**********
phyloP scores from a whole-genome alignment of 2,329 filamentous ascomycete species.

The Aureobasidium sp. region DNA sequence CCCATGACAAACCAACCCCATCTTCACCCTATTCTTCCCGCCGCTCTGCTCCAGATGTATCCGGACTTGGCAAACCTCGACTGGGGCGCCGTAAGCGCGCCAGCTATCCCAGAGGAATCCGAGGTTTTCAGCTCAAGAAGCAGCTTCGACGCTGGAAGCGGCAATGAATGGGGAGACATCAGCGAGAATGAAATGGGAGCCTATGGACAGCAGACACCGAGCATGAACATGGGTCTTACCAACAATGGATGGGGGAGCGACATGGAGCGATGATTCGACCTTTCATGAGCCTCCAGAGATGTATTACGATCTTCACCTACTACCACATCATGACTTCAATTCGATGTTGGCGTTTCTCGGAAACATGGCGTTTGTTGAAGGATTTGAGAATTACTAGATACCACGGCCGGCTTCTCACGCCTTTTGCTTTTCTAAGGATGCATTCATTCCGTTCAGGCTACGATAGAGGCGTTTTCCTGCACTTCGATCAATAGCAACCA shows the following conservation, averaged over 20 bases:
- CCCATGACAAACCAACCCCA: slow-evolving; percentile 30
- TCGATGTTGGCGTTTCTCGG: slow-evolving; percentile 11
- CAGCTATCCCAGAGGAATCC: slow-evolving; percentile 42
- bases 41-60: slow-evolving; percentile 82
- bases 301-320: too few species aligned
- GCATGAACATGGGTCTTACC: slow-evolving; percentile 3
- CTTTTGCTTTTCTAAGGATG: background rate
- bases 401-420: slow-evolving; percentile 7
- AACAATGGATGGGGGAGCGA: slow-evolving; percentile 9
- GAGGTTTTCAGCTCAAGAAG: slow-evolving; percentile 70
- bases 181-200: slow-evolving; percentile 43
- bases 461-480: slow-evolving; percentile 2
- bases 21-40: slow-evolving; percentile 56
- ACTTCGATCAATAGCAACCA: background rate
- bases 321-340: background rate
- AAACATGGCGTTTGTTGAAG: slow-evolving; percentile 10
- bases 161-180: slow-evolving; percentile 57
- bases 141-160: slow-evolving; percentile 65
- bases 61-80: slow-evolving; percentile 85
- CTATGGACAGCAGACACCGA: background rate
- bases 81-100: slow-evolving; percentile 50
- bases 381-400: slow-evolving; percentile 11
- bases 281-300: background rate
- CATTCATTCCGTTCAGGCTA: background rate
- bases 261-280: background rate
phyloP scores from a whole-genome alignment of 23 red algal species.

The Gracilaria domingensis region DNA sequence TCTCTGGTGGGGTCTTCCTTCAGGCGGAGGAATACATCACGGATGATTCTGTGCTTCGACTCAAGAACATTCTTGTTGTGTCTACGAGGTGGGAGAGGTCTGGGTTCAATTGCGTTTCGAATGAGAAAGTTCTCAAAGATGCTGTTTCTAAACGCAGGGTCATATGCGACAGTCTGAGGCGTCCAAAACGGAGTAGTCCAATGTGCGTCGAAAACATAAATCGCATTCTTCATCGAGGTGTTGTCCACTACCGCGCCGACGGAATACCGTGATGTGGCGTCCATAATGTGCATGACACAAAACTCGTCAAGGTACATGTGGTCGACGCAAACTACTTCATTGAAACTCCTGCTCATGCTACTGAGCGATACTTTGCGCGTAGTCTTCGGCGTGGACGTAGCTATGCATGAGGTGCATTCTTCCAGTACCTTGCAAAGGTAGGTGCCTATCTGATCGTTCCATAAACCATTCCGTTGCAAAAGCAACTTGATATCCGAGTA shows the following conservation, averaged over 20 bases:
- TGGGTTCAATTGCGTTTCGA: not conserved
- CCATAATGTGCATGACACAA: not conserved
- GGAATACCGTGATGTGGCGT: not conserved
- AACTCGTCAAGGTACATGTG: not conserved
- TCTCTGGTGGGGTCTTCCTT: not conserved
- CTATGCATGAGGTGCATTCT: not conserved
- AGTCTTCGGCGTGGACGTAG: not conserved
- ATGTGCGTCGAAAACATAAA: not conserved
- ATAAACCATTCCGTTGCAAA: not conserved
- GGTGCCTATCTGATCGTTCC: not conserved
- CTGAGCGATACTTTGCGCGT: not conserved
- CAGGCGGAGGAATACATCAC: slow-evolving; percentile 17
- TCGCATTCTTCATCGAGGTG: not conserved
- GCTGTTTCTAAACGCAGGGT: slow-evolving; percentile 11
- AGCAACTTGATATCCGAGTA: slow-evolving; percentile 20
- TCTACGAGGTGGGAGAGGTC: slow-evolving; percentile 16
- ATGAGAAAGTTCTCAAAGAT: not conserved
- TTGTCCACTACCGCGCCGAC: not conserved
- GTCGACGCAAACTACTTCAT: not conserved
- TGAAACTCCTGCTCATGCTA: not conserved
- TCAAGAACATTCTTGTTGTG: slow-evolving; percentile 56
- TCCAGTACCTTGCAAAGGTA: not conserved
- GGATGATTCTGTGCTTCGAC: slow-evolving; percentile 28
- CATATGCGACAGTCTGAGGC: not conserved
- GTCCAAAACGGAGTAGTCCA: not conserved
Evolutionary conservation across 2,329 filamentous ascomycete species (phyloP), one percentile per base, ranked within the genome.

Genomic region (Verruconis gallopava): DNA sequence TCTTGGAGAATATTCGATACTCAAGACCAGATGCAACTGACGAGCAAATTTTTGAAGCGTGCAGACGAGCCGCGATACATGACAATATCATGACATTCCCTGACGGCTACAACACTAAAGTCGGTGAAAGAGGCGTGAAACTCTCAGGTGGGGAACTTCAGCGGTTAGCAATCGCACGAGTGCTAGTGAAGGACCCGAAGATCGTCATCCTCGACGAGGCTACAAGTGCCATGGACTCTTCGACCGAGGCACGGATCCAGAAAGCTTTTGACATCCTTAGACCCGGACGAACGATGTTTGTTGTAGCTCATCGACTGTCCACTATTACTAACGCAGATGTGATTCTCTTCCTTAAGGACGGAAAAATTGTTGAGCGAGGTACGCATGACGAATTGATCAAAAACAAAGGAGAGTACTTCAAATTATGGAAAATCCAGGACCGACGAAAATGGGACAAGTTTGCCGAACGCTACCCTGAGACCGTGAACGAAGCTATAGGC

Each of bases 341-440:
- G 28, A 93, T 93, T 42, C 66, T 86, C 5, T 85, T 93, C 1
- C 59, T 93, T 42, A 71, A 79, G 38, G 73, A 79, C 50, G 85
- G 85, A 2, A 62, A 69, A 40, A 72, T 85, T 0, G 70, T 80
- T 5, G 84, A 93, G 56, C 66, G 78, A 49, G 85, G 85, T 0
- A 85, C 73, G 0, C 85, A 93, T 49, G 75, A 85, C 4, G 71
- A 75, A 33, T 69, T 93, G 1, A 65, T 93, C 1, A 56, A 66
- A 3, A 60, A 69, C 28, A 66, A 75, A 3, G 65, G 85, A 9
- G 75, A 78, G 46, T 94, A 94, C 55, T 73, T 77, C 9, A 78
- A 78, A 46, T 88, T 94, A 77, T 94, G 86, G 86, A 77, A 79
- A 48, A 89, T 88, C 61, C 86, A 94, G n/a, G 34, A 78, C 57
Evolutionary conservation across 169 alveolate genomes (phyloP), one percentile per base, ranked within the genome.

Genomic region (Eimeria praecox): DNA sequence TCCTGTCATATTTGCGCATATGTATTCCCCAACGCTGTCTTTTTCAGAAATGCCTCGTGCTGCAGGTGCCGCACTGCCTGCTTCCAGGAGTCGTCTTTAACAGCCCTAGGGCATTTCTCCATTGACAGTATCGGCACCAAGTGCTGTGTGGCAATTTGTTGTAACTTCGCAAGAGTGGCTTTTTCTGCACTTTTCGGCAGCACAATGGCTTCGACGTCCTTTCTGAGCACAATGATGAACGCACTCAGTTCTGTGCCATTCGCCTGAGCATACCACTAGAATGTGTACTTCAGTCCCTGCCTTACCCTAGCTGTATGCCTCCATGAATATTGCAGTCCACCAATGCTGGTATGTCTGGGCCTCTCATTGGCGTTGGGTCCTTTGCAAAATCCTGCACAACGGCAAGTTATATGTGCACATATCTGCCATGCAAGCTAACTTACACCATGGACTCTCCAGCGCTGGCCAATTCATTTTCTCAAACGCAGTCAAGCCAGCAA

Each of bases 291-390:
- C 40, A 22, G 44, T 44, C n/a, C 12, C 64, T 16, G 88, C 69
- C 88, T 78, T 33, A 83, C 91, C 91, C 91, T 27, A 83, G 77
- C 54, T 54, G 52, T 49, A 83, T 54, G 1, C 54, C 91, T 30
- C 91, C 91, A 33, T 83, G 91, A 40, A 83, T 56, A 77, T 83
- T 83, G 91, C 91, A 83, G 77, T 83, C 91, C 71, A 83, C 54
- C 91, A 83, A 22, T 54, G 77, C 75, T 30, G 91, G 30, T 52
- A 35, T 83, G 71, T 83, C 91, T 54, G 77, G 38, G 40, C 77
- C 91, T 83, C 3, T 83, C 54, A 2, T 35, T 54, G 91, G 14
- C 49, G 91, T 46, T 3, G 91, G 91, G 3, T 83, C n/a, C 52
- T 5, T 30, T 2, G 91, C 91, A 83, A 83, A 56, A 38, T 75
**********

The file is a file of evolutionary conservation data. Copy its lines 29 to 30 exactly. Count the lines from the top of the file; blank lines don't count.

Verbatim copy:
The Gracilaria domingensis region DNA sequence TCTCTGGTGGGGTCTTCCTTCAGGCGGAGGAATACATCACGGATGATTCTGTGCTTCGACTCAAGAACATTCTTGTTGTGTCTACGAGGTGGGAGAGGTCTGGGTTCAATTGCGTTTCGAATGAGAAAGTTCTCAAAGATGCTGTTTCTAAACGCAGGGTCATATGCGACAGTCTGAGGCGTCCAAAACGGAGTAGTCCAATGTGCGTCGAAAACATAAATCGCATTCTTCATCGAGGTGTTGTCCACTACCGCGCCGACGGAATACCGTGATGTGGCGTCCATAATGTGCATGACACAAAACTCGTCAAGGTACATGTGGTCGACGCAAACTACTTCATTGAAACTCCTGCTCATGCTACTGAGCGATACTTTGCGCGTAGTCTTCGGCGTGGACGTAGCTATGCATGAGGTGCATTCTTCCAGTACCTTGCAAAGGTAGGTGCCTATCTGATCGTTCCATAAACCATTCCGTTGCAAAAGCAACTTGATATCCGAGTA shows the following conservation, averaged over 20 bases:
- TGGGTTCAATTGCGTTTCGA: not conserved